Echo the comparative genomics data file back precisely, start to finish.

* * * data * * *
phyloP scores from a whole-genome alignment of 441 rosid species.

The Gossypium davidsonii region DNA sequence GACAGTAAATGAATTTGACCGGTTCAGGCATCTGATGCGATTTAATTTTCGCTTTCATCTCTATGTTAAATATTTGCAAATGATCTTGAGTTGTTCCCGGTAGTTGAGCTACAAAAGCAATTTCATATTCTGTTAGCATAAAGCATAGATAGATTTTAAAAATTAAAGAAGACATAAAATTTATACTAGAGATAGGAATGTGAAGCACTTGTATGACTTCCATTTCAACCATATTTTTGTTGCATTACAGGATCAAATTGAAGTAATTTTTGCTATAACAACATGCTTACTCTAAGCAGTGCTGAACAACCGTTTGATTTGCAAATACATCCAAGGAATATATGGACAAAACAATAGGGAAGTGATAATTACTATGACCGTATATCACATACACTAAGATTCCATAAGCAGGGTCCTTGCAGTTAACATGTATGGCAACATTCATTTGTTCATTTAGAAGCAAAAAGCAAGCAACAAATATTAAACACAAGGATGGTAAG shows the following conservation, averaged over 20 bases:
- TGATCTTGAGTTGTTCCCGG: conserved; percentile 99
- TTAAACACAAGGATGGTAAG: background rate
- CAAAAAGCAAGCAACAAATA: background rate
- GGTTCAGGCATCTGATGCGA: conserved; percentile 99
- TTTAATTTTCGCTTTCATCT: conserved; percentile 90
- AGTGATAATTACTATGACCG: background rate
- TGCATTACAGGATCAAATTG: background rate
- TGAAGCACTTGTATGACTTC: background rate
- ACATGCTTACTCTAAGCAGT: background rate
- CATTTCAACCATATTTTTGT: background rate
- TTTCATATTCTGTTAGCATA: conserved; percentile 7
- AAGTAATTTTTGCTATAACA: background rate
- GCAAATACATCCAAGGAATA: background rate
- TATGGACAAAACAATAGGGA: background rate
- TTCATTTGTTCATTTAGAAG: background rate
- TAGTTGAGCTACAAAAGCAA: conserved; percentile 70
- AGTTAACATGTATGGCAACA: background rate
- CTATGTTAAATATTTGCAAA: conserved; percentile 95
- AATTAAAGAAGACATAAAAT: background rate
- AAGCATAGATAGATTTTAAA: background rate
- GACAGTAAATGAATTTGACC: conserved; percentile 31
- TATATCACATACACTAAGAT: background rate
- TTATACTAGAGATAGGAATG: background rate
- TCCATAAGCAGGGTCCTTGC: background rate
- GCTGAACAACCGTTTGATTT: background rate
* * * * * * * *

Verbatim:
phyloP scores from a whole-genome alignment of 441 rosid species.

The Gossypium davidsonii region DNA sequence GACAGTAAATGAATTTGACCGGTTCAGGCATCTGATGCGATTTAATTTTCGCTTTCATCTCTATGTTAAATATTTGCAAATGATCTTGAGTTGTTCCCGGTAGTTGAGCTACAAAAGCAATTTCATATTCTGTTAGCATAAAGCATAGATAGATTTTAAAAATTAAAGAAGACATAAAATTTATACTAGAGATAGGAATGTGAAGCACTTGTATGACTTCCATTTCAACCATATTTTTGTTGCATTACAGGATCAAATTGAAGTAATTTTTGCTATAACAACATGCTTACTCTAAGCAGTGCTGAACAACCGTTTGATTTGCAAATACATCCAAGGAATATATGGACAAAACAATAGGGAAGTGATAATTACTATGACCGTATATCACATACACTAAGATTCCATAAGCAGGGTCCTTGCAGTTAACATGTATGGCAACATTCATTTGTTCATTTAGAAGCAAAAAGCAAGCAACAAATATTAAACACAAGGATGGTAAG shows the following conservation, averaged over 20 bases:
- TGATCTTGAGTTGTTCCCGG: conserved; percentile 99
- TTAAACACAAGGATGGTAAG: background rate
- CAAAAAGCAAGCAACAAATA: background rate
- GGTTCAGGCATCTGATGCGA: conserved; percentile 99
- TTTAATTTTCGCTTTCATCT: conserved; percentile 90
- AGTGATAATTACTATGACCG: background rate
- TGCATTACAGGATCAAATTG: background rate
- TGAAGCACTTGTATGACTTC: background rate
- ACATGCTTACTCTAAGCAGT: background rate
- CATTTCAACCATATTTTTGT: background rate
- TTTCATATTCTGTTAGCATA: conserved; percentile 7
- AAGTAATTTTTGCTATAACA: background rate
- GCAAATACATCCAAGGAATA: background rate
- TATGGACAAAACAATAGGGA: background rate
- TTCATTTGTTCATTTAGAAG: background rate
- TAGTTGAGCTACAAAAGCAA: conserved; percentile 70
- AGTTAACATGTATGGCAACA: background rate
- CTATGTTAAATATTTGCAAA: conserved; percentile 95
- AATTAAAGAAGACATAAAAT: background rate
- AAGCATAGATAGATTTTAAA: background rate
- GACAGTAAATGAATTTGACC: conserved; percentile 31
- TATATCACATACACTAAGAT: background rate
- TTATACTAGAGATAGGAATG: background rate
- TCCATAAGCAGGGTCCTTGC: background rate
- GCTGAACAACCGTTTGATTT: background rate